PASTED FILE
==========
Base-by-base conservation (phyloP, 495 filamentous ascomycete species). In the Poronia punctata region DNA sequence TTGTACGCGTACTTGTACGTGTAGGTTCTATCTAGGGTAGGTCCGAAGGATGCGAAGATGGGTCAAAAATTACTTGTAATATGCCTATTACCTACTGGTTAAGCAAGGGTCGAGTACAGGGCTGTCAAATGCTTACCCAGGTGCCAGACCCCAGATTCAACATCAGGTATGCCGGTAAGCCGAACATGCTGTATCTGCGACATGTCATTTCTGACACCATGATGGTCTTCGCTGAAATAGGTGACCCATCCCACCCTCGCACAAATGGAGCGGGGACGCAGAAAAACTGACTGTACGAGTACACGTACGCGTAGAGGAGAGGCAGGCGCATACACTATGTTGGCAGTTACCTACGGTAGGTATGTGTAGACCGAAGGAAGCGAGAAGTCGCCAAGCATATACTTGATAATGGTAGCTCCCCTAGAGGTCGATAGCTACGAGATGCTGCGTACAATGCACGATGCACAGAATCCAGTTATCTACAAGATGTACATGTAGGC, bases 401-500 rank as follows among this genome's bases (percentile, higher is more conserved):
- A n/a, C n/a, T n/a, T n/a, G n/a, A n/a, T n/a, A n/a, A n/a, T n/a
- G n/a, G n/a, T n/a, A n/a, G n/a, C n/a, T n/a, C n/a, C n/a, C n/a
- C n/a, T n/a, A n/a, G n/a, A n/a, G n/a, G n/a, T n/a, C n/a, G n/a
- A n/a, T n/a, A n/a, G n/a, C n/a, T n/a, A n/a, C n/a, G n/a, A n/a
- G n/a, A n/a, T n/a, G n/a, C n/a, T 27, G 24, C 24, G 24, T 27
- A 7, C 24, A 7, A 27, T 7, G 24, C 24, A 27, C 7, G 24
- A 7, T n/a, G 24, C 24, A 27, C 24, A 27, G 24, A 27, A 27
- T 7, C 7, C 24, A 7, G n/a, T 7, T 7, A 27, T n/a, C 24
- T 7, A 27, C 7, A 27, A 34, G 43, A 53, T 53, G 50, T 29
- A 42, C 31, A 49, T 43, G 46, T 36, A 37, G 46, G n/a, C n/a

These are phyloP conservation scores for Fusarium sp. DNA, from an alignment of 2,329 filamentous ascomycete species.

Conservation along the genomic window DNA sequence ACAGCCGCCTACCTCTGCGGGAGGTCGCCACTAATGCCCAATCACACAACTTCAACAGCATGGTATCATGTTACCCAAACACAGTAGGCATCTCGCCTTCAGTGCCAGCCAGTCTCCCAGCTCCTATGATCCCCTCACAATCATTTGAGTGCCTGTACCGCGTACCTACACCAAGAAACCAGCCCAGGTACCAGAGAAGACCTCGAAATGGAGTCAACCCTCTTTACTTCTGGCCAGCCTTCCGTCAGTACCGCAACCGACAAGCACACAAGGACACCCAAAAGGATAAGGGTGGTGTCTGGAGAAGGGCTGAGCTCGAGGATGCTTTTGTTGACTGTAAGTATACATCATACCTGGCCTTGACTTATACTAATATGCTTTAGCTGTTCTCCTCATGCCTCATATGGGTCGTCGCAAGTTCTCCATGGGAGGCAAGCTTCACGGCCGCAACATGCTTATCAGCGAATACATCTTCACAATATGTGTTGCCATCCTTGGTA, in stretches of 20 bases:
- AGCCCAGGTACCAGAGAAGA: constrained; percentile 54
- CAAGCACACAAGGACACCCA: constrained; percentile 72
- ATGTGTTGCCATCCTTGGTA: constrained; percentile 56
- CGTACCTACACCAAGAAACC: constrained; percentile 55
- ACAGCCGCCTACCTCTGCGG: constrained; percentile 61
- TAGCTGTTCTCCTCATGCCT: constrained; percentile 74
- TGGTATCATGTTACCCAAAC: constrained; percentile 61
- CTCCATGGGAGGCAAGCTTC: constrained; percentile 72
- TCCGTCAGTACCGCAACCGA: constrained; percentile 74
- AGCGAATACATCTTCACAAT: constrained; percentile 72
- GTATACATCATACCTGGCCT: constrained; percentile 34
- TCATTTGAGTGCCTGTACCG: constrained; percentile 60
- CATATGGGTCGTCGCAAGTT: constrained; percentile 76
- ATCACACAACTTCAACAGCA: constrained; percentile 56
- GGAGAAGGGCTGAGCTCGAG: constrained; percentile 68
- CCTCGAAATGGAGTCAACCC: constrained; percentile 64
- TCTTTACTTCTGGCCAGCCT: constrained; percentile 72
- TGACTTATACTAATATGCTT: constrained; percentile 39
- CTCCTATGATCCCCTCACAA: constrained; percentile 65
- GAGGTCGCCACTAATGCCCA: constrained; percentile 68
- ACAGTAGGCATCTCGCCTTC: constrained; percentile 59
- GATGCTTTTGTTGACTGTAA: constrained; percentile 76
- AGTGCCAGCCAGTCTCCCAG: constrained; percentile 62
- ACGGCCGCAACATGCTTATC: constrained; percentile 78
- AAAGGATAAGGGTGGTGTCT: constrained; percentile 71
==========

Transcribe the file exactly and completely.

Base-by-base conservation (phyloP, 495 filamentous ascomycete species). In the Poronia punctata region DNA sequence TTGTACGCGTACTTGTACGTGTAGGTTCTATCTAGGGTAGGTCCGAAGGATGCGAAGATGGGTCAAAAATTACTTGTAATATGCCTATTACCTACTGGTTAAGCAAGGGTCGAGTACAGGGCTGTCAAATGCTTACCCAGGTGCCAGACCCCAGATTCAACATCAGGTATGCCGGTAAGCCGAACATGCTGTATCTGCGACATGTCATTTCTGACACCATGATGGTCTTCGCTGAAATAGGTGACCCATCCCACCCTCGCACAAATGGAGCGGGGACGCAGAAAAACTGACTGTACGAGTACACGTACGCGTAGAGGAGAGGCAGGCGCATACACTATGTTGGCAGTTACCTACGGTAGGTATGTGTAGACCGAAGGAAGCGAGAAGTCGCCAAGCATATACTTGATAATGGTAGCTCCCCTAGAGGTCGATAGCTACGAGATGCTGCGTACAATGCACGATGCACAGAATCCAGTTATCTACAAGATGTACATGTAGGC, bases 401-500 rank as follows among this genome's bases (percentile, higher is more conserved):
- A n/a, C n/a, T n/a, T n/a, G n/a, A n/a, T n/a, A n/a, A n/a, T n/a
- G n/a, G n/a, T n/a, A n/a, G n/a, C n/a, T n/a, C n/a, C n/a, C n/a
- C n/a, T n/a, A n/a, G n/a, A n/a, G n/a, G n/a, T n/a, C n/a, G n/a
- A n/a, T n/a, A n/a, G n/a, C n/a, T n/a, A n/a, C n/a, G n/a, A n/a
- G n/a, A n/a, T n/a, G n/a, C n/a, T 27, G 24, C 24, G 24, T 27
- A 7, C 24, A 7, A 27, T 7, G 24, C 24, A 27, C 7, G 24
- A 7, T n/a, G 24, C 24, A 27, C 24, A 27, G 24, A 27, A 27
- T 7, C 7, C 24, A 7, G n/a, T 7, T 7, A 27, T n/a, C 24
- T 7, A 27, C 7, A 27, A 34, G 43, A 53, T 53, G 50, T 29
- A 42, C 31, A 49, T 43, G 46, T 36, A 37, G 46, G n/a, C n/a

These are phyloP conservation scores for Fusarium sp. DNA, from an alignment of 2,329 filamentous ascomycete species.

Conservation along the genomic window DNA sequence ACAGCCGCCTACCTCTGCGGGAGGTCGCCACTAATGCCCAATCACACAACTTCAACAGCATGGTATCATGTTACCCAAACACAGTAGGCATCTCGCCTTCAGTGCCAGCCAGTCTCCCAGCTCCTATGATCCCCTCACAATCATTTGAGTGCCTGTACCGCGTACCTACACCAAGAAACCAGCCCAGGTACCAGAGAAGACCTCGAAATGGAGTCAACCCTCTTTACTTCTGGCCAGCCTTCCGTCAGTACCGCAACCGACAAGCACACAAGGACACCCAAAAGGATAAGGGTGGTGTCTGGAGAAGGGCTGAGCTCGAGGATGCTTTTGTTGACTGTAAGTATACATCATACCTGGCCTTGACTTATACTAATATGCTTTAGCTGTTCTCCTCATGCCTCATATGGGTCGTCGCAAGTTCTCCATGGGAGGCAAGCTTCACGGCCGCAACATGCTTATCAGCGAATACATCTTCACAATATGTGTTGCCATCCTTGGTA, in stretches of 20 bases:
- AGCCCAGGTACCAGAGAAGA: constrained; percentile 54
- CAAGCACACAAGGACACCCA: constrained; percentile 72
- ATGTGTTGCCATCCTTGGTA: constrained; percentile 56
- CGTACCTACACCAAGAAACC: constrained; percentile 55
- ACAGCCGCCTACCTCTGCGG: constrained; percentile 61
- TAGCTGTTCTCCTCATGCCT: constrained; percentile 74
- TGGTATCATGTTACCCAAAC: constrained; percentile 61
- CTCCATGGGAGGCAAGCTTC: constrained; percentile 72
- TCCGTCAGTACCGCAACCGA: constrained; percentile 74
- AGCGAATACATCTTCACAAT: constrained; percentile 72
- GTATACATCATACCTGGCCT: constrained; percentile 34
- TCATTTGAGTGCCTGTACCG: constrained; percentile 60
- CATATGGGTCGTCGCAAGTT: constrained; percentile 76
- ATCACACAACTTCAACAGCA: constrained; percentile 56
- GGAGAAGGGCTGAGCTCGAG: constrained; percentile 68
- CCTCGAAATGGAGTCAACCC: constrained; percentile 64
- TCTTTACTTCTGGCCAGCCT: constrained; percentile 72
- TGACTTATACTAATATGCTT: constrained; percentile 39
- CTCCTATGATCCCCTCACAA: constrained; percentile 65
- GAGGTCGCCACTAATGCCCA: constrained; percentile 68
- ACAGTAGGCATCTCGCCTTC: constrained; percentile 59
- GATGCTTTTGTTGACTGTAA: constrained; percentile 76
- AGTGCCAGCCAGTCTCCCAG: constrained; percentile 62
- ACGGCCGCAACATGCTTATC: constrained; percentile 78
- AAAGGATAAGGGTGGTGTCT: constrained; percentile 71